Arizona's “Getting Ready” program for prison inmates is getting nationwide attention as states face skyrocketing incarceration and release rates, says the Christian Science Monitor. Before Getting Ready, prisoners had no autonomy, says Dora Schriro, state corrections director. They were told when to eat, when to sleep, and not helped to develop positive pastimes. They were ill-prepared to reenter society. Getting Ready upends those expectations, she says. Within one week of entry, inmates receive a needs assessment and individualized corrections plan. They're expected to participate in work or education, self-development, and restorative-justice activities seven days a week. Benefits are tied to accomplishing goals.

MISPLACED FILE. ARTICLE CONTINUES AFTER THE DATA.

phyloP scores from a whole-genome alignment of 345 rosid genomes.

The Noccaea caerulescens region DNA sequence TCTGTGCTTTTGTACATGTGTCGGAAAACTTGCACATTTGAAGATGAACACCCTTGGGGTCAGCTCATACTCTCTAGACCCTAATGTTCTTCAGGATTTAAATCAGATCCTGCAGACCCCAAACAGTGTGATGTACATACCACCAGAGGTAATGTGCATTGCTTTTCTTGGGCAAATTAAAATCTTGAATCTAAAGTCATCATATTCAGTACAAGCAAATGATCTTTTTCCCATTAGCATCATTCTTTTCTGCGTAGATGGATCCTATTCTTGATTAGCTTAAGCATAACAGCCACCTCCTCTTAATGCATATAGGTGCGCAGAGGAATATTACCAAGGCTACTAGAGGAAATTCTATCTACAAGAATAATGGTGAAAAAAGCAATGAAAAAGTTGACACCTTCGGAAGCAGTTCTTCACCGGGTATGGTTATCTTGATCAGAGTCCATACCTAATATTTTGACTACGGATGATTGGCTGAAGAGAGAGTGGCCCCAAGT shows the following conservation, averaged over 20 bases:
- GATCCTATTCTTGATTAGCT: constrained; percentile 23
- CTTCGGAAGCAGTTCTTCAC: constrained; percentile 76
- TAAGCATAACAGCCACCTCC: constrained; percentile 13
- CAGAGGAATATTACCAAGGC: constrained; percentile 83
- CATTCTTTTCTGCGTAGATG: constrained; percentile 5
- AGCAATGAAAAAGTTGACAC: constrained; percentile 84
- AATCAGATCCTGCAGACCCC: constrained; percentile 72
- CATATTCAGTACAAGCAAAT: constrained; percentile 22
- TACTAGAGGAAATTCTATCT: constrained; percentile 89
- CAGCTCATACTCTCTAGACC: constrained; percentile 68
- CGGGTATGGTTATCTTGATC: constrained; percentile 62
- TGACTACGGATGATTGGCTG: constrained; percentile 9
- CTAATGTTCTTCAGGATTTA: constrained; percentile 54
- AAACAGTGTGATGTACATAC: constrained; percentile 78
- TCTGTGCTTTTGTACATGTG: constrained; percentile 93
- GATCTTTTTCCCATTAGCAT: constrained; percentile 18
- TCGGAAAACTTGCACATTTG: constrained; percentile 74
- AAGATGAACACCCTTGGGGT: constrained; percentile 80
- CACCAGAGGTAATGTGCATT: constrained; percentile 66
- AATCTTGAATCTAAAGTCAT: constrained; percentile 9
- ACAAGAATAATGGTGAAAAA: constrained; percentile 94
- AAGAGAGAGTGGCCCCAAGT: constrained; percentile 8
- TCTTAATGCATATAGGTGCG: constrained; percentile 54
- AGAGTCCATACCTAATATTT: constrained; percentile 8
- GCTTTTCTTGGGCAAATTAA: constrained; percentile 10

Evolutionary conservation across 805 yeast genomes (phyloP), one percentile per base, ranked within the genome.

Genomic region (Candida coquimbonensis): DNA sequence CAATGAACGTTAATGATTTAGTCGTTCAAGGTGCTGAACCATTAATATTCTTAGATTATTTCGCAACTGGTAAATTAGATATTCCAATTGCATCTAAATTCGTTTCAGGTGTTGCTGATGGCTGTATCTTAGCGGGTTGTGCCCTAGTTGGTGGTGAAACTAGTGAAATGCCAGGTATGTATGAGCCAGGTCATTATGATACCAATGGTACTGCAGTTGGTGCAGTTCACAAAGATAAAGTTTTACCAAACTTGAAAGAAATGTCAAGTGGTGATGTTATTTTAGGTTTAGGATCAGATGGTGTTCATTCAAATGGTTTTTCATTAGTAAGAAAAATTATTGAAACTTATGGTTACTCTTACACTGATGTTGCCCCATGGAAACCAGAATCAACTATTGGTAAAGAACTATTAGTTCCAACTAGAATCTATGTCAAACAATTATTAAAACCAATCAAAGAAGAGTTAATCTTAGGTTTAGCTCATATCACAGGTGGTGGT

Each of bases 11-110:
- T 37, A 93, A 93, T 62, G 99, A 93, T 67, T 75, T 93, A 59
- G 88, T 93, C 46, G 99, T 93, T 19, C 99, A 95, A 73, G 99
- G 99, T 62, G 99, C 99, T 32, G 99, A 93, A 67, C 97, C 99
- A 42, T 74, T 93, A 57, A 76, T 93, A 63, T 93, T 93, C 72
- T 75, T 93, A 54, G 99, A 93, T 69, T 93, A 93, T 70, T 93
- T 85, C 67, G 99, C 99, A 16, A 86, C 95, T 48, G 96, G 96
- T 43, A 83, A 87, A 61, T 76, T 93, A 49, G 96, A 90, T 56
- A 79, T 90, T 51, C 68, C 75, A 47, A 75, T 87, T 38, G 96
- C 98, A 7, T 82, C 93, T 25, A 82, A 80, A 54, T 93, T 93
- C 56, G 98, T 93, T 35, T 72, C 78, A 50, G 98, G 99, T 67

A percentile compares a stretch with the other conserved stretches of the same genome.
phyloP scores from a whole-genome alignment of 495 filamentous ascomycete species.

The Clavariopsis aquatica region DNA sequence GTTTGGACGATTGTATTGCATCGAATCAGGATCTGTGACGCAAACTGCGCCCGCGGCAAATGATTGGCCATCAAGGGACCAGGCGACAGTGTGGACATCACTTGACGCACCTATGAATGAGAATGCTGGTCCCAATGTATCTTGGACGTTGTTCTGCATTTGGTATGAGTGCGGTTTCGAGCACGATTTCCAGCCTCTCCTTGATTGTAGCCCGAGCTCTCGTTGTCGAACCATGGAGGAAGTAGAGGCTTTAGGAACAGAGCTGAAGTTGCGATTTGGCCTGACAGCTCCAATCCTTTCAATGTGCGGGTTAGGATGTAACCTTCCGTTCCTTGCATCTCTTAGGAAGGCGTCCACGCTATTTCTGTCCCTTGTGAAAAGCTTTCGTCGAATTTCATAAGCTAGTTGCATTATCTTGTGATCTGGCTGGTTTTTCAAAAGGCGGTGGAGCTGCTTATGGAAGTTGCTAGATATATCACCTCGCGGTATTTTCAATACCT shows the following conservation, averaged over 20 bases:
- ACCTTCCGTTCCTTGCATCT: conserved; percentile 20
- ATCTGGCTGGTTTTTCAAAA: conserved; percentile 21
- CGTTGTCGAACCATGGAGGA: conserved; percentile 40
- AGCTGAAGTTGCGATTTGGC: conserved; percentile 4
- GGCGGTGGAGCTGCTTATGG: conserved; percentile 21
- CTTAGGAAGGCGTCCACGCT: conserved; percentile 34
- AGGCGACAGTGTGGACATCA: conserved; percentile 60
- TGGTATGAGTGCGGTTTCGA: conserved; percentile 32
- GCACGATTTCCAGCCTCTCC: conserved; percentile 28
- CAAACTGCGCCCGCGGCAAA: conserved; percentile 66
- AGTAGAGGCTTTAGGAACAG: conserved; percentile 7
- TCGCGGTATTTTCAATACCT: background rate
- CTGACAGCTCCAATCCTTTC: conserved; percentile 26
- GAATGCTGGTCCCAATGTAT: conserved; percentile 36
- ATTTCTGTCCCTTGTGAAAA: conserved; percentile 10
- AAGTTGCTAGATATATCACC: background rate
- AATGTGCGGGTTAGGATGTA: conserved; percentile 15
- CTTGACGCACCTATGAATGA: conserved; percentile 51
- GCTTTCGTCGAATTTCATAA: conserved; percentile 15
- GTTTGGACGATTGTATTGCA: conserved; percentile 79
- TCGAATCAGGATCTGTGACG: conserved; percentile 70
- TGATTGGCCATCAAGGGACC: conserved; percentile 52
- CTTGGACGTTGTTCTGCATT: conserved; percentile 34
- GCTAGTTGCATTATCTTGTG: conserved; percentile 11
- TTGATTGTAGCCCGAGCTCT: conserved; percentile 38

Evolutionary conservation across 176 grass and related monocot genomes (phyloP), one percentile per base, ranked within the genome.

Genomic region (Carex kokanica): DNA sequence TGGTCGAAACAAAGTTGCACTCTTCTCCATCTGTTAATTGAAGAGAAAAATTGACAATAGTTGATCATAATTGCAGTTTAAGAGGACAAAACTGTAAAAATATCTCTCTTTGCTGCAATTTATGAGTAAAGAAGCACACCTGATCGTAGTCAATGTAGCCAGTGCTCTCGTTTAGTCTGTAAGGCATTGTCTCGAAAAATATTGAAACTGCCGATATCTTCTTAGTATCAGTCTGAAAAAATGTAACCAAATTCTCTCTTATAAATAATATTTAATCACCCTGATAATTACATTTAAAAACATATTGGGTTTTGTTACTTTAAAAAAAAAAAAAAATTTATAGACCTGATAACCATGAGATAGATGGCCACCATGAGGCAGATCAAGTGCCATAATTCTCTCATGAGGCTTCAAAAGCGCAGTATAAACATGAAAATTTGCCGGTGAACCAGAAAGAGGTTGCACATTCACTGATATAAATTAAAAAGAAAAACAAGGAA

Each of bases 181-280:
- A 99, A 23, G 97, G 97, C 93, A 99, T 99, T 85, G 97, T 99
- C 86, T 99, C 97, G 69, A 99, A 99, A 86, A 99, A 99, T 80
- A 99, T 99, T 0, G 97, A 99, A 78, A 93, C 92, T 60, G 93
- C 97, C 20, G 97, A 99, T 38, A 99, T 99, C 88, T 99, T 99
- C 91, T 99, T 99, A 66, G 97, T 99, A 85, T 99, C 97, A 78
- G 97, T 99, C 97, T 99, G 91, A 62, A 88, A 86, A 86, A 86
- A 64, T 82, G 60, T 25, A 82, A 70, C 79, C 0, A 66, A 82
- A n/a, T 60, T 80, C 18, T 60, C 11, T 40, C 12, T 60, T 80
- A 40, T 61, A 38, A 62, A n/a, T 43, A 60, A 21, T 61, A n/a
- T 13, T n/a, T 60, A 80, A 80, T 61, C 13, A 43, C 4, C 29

Started in 2004 with significant input from correctional officers, community members, and prisoners, Getting Ready creates a “parallel universe” in prison, reflecting as much of the outside world's challenges and opportunities as possible. Criminal justice consultant Gerry Gaes visited four Arizona prison complexes as part of a Harvard Kennedy School innovations awards program. Getting Ready is a finalist. What's innovative, he says, is the intensity with which the graduated system of incentives is implemented. “I've never seen it done to the point it's done there,” he says, citing the opportunity for families to bring in home-cooked meals. “It could introduce contraband. They take a risk in doing that, but the inmates clearly enjoy it.” In 2004, Schriro faced budget cuts and a prison population up 17 percent (it’s now 38,000). Getting Ready was implemented without new funds; staff received additional training and rearranged their schedules for expanded services and hours.